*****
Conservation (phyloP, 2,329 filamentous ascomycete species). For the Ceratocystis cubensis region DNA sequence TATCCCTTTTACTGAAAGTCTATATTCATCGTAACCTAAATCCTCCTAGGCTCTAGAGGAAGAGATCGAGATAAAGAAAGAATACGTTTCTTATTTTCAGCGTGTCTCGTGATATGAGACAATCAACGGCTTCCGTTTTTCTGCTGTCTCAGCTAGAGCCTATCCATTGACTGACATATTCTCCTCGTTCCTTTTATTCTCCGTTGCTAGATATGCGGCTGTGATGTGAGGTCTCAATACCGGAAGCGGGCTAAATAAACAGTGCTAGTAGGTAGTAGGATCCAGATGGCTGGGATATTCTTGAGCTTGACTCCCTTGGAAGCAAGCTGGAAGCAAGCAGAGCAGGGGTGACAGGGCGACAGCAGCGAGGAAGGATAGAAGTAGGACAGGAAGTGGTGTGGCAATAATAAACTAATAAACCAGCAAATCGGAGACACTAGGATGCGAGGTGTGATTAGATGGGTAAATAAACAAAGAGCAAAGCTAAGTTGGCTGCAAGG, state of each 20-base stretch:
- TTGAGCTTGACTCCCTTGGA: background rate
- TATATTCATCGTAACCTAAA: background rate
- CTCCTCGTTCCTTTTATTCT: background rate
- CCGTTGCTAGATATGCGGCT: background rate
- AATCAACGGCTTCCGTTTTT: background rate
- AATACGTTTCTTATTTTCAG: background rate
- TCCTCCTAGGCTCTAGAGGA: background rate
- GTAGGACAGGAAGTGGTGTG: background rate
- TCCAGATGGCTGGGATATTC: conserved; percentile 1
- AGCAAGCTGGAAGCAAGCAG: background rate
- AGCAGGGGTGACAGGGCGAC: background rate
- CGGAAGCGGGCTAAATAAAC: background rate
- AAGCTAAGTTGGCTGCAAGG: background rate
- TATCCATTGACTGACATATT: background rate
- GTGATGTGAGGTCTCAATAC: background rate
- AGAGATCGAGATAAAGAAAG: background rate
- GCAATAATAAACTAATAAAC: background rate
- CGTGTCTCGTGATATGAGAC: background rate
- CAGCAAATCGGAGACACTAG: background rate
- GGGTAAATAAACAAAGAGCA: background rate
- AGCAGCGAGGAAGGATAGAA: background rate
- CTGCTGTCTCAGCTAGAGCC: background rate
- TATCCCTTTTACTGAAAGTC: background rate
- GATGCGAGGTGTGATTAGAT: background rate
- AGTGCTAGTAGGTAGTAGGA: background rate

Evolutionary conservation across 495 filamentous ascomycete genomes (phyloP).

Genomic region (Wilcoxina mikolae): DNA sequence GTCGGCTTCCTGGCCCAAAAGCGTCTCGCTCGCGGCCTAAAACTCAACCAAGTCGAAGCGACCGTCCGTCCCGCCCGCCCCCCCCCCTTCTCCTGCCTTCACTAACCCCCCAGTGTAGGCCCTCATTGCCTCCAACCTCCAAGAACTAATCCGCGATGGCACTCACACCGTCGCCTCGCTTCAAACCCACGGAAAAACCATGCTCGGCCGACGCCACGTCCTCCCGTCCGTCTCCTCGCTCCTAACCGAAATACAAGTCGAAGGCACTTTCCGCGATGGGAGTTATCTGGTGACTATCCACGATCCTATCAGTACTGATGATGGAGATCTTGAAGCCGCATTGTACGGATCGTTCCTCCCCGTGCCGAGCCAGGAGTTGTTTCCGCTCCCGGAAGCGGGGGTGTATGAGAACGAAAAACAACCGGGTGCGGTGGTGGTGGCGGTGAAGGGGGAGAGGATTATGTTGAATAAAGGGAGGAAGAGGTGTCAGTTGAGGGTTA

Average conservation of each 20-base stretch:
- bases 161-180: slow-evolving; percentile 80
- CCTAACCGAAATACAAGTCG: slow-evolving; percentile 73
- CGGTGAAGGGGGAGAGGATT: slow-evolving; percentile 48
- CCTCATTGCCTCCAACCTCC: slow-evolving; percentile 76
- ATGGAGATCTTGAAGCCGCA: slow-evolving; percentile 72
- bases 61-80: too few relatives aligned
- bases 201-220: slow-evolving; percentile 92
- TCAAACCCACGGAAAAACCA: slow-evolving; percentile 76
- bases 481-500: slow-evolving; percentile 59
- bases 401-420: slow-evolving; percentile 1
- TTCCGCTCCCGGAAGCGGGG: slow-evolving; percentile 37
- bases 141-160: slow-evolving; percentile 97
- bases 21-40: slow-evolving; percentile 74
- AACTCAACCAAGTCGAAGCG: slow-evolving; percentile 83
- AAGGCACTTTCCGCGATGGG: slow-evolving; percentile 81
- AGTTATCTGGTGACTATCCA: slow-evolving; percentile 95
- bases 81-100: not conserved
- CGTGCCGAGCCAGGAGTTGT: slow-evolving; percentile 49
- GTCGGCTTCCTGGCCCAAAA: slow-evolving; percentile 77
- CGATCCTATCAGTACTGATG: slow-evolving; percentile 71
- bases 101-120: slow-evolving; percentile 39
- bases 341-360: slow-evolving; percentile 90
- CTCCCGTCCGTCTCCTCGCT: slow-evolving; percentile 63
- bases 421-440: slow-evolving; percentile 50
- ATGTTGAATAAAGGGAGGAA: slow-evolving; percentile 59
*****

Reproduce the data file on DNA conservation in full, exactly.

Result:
Conservation (phyloP, 2,329 filamentous ascomycete species). For the Ceratocystis cubensis region DNA sequence TATCCCTTTTACTGAAAGTCTATATTCATCGTAACCTAAATCCTCCTAGGCTCTAGAGGAAGAGATCGAGATAAAGAAAGAATACGTTTCTTATTTTCAGCGTGTCTCGTGATATGAGACAATCAACGGCTTCCGTTTTTCTGCTGTCTCAGCTAGAGCCTATCCATTGACTGACATATTCTCCTCGTTCCTTTTATTCTCCGTTGCTAGATATGCGGCTGTGATGTGAGGTCTCAATACCGGAAGCGGGCTAAATAAACAGTGCTAGTAGGTAGTAGGATCCAGATGGCTGGGATATTCTTGAGCTTGACTCCCTTGGAAGCAAGCTGGAAGCAAGCAGAGCAGGGGTGACAGGGCGACAGCAGCGAGGAAGGATAGAAGTAGGACAGGAAGTGGTGTGGCAATAATAAACTAATAAACCAGCAAATCGGAGACACTAGGATGCGAGGTGTGATTAGATGGGTAAATAAACAAAGAGCAAAGCTAAGTTGGCTGCAAGG, state of each 20-base stretch:
- TTGAGCTTGACTCCCTTGGA: background rate
- TATATTCATCGTAACCTAAA: background rate
- CTCCTCGTTCCTTTTATTCT: background rate
- CCGTTGCTAGATATGCGGCT: background rate
- AATCAACGGCTTCCGTTTTT: background rate
- AATACGTTTCTTATTTTCAG: background rate
- TCCTCCTAGGCTCTAGAGGA: background rate
- GTAGGACAGGAAGTGGTGTG: background rate
- TCCAGATGGCTGGGATATTC: conserved; percentile 1
- AGCAAGCTGGAAGCAAGCAG: background rate
- AGCAGGGGTGACAGGGCGAC: background rate
- CGGAAGCGGGCTAAATAAAC: background rate
- AAGCTAAGTTGGCTGCAAGG: background rate
- TATCCATTGACTGACATATT: background rate
- GTGATGTGAGGTCTCAATAC: background rate
- AGAGATCGAGATAAAGAAAG: background rate
- GCAATAATAAACTAATAAAC: background rate
- CGTGTCTCGTGATATGAGAC: background rate
- CAGCAAATCGGAGACACTAG: background rate
- GGGTAAATAAACAAAGAGCA: background rate
- AGCAGCGAGGAAGGATAGAA: background rate
- CTGCTGTCTCAGCTAGAGCC: background rate
- TATCCCTTTTACTGAAAGTC: background rate
- GATGCGAGGTGTGATTAGAT: background rate
- AGTGCTAGTAGGTAGTAGGA: background rate

Evolutionary conservation across 495 filamentous ascomycete genomes (phyloP).

Genomic region (Wilcoxina mikolae): DNA sequence GTCGGCTTCCTGGCCCAAAAGCGTCTCGCTCGCGGCCTAAAACTCAACCAAGTCGAAGCGACCGTCCGTCCCGCCCGCCCCCCCCCCTTCTCCTGCCTTCACTAACCCCCCAGTGTAGGCCCTCATTGCCTCCAACCTCCAAGAACTAATCCGCGATGGCACTCACACCGTCGCCTCGCTTCAAACCCACGGAAAAACCATGCTCGGCCGACGCCACGTCCTCCCGTCCGTCTCCTCGCTCCTAACCGAAATACAAGTCGAAGGCACTTTCCGCGATGGGAGTTATCTGGTGACTATCCACGATCCTATCAGTACTGATGATGGAGATCTTGAAGCCGCATTGTACGGATCGTTCCTCCCCGTGCCGAGCCAGGAGTTGTTTCCGCTCCCGGAAGCGGGGGTGTATGAGAACGAAAAACAACCGGGTGCGGTGGTGGTGGCGGTGAAGGGGGAGAGGATTATGTTGAATAAAGGGAGGAAGAGGTGTCAGTTGAGGGTTA

Average conservation of each 20-base stretch:
- bases 161-180: slow-evolving; percentile 80
- CCTAACCGAAATACAAGTCG: slow-evolving; percentile 73
- CGGTGAAGGGGGAGAGGATT: slow-evolving; percentile 48
- CCTCATTGCCTCCAACCTCC: slow-evolving; percentile 76
- ATGGAGATCTTGAAGCCGCA: slow-evolving; percentile 72
- bases 61-80: too few relatives aligned
- bases 201-220: slow-evolving; percentile 92
- TCAAACCCACGGAAAAACCA: slow-evolving; percentile 76
- bases 481-500: slow-evolving; percentile 59
- bases 401-420: slow-evolving; percentile 1
- TTCCGCTCCCGGAAGCGGGG: slow-evolving; percentile 37
- bases 141-160: slow-evolving; percentile 97
- bases 21-40: slow-evolving; percentile 74
- AACTCAACCAAGTCGAAGCG: slow-evolving; percentile 83
- AAGGCACTTTCCGCGATGGG: slow-evolving; percentile 81
- AGTTATCTGGTGACTATCCA: slow-evolving; percentile 95
- bases 81-100: not conserved
- CGTGCCGAGCCAGGAGTTGT: slow-evolving; percentile 49
- GTCGGCTTCCTGGCCCAAAA: slow-evolving; percentile 77
- CGATCCTATCAGTACTGATG: slow-evolving; percentile 71
- bases 101-120: slow-evolving; percentile 39
- bases 341-360: slow-evolving; percentile 90
- CTCCCGTCCGTCTCCTCGCT: slow-evolving; percentile 63
- bases 421-440: slow-evolving; percentile 50
- ATGTTGAATAAAGGGAGGAA: slow-evolving; percentile 59